Sadly, after doing a couple of them and later discovering that my ideas had been stolen by the outlet or publication and assigned to someone else, I refuse to do them anymore. I also have put those outlets (and the editors I dealt with there) on no-fly lists, meaning that I will not work for, write for, or publish with those people or publications. 

How to Handle an “Unpaid-Work” Interview?

There are a couple of ways you can handle the Unpaid-Work Interview:

  • Decide to go for it, expecting your content to be stolen if you are not hired. 
  • Decide to pass, and wish the job poster well. (i.e., “Thank you so much for the opportunity to move forward in the interview process, but unfortunately, I’ll need to withdraw my application for this position. Best of luck in your search…”

At this point in my career, the Unpaid-Work Interview is a major red flag that immediately takes that publication and editor off of my radar. It’s really up to you how you choose to proceed, but if you decide to go for the Unpaid-Work Interview, know that your work will likely end up under someone else’s byline. 

Oh, and funny enough, I got the exact same, word-for-word, email in my inbox about 12 hours after the note landed in my LinkedIn messages about that job.

 If you want to see which freelance job I highly recommend skipping, become a paid subscriber, and I’ll send you this week’s newsletter with that position highlighted as one to avoid. 

Sound off in the comments (or drop me an email) about the WORST job interview requests you’ve seen. I’d love to commiserate.

How to Handle ‘Time Creep’ as a Freelance Journalist

Advice for Freelancers, Managing Your Content Business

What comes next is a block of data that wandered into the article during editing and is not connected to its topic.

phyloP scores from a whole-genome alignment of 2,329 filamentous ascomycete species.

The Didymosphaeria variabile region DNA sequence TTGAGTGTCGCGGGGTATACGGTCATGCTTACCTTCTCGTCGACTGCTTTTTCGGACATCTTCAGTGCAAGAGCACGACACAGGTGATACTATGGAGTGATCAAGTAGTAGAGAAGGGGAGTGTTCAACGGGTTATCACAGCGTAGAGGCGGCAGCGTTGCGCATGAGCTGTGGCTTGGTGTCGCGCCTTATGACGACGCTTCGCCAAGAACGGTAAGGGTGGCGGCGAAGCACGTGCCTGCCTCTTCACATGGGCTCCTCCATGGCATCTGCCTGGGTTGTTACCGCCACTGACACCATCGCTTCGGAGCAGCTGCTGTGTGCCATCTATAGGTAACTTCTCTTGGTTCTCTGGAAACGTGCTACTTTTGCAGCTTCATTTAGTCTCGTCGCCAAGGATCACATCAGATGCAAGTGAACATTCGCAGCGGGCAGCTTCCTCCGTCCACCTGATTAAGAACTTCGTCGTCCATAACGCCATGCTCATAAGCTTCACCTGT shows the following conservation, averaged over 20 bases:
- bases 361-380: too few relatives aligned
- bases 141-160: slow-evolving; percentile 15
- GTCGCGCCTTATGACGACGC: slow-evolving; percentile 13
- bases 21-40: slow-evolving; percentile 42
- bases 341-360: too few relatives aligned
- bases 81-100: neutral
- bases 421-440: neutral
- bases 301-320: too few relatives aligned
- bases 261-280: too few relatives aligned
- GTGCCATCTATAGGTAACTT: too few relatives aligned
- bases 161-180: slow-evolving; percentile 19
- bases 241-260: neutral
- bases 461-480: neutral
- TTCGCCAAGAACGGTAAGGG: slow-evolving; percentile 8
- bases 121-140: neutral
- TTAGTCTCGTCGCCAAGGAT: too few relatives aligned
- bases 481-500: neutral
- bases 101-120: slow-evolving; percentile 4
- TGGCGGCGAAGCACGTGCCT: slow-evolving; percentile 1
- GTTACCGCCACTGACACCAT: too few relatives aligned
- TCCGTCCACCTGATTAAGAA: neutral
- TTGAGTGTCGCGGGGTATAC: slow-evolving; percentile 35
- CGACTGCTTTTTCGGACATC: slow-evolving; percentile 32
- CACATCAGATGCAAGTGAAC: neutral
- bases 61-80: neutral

We’re frequently hired at a per-word rate, but does that mean we must always be on Slack or attend virtual meetings? It depends…

The freelancing world has undeniably changed a lot in the last few years. It’s only been accelerated by the advent of AI, and every individual contractor out there is working hard to string enough gig work together to pay their rent, put their kids through school or ensure their animals are fed. As we face more layoffs in the media space and more highly skilled journalists go freelance, the market becomes more competitive. It’s simple supply and demand economics, right?

As the supply swells and corporate America continues to seek ways to make more money (but refuses to spend more on skilled and talented employees), freelance journalists are starting to feel the pinch. That means that in order to land a job or simply keep a client happy, many of us are taking lower paying gigs (sub $1-per-word rates are astoundingly common these days, even for VERY high profile publications), and get dragged into doing extra work, without additional compensation just to stay afloat–a thing I call “time creep.”

What is Time Creep?

Time creep is when a publication or client decides that now that they have you under contract, you’re obligated to be available to them at all times as if they are your only client. It frequently happens when there’s turmoil at a publication or company and often indicates that the client (i.e., your “boss”) feels insecure about their skills, job, or even the stories they’ve assigned you.

An Editor With a Planning Issue

For example, a friend and fellow freelance journalist recently told me a story about a client paying a flat fee of $400 per story. It’s relatively easy work. The editor at the publication assigns her a story brief, she does the reporting, turns it in on deadline, and makes one round of edits as requested–a standard deal these days

She’s highly skilled, has name recognition, has been in journalism for a long time, and has a bevy of high-profile bylines under her belt. She’s been looking for more steady freelance work for a while as a way to build a consistent base for those bigger stories she regularly lands, and this gig came to her.

On the surface, the deal makes good business sense because it makes the most of her time, allowing her to freely pitch other big swings and still keep a bedrock of consistent work coming in. She gets big bonus points for getting all of this in writing in a signed contract!


Recently her editor has decided that he wants her on content calls. Everything from story generation to scheduling calls and meetings come into her inbox. Since the client is new, she says she feels pressured to try and make at least a few of the meetings, but it’s cutting into the time she’s allocated for other clients and other pitches.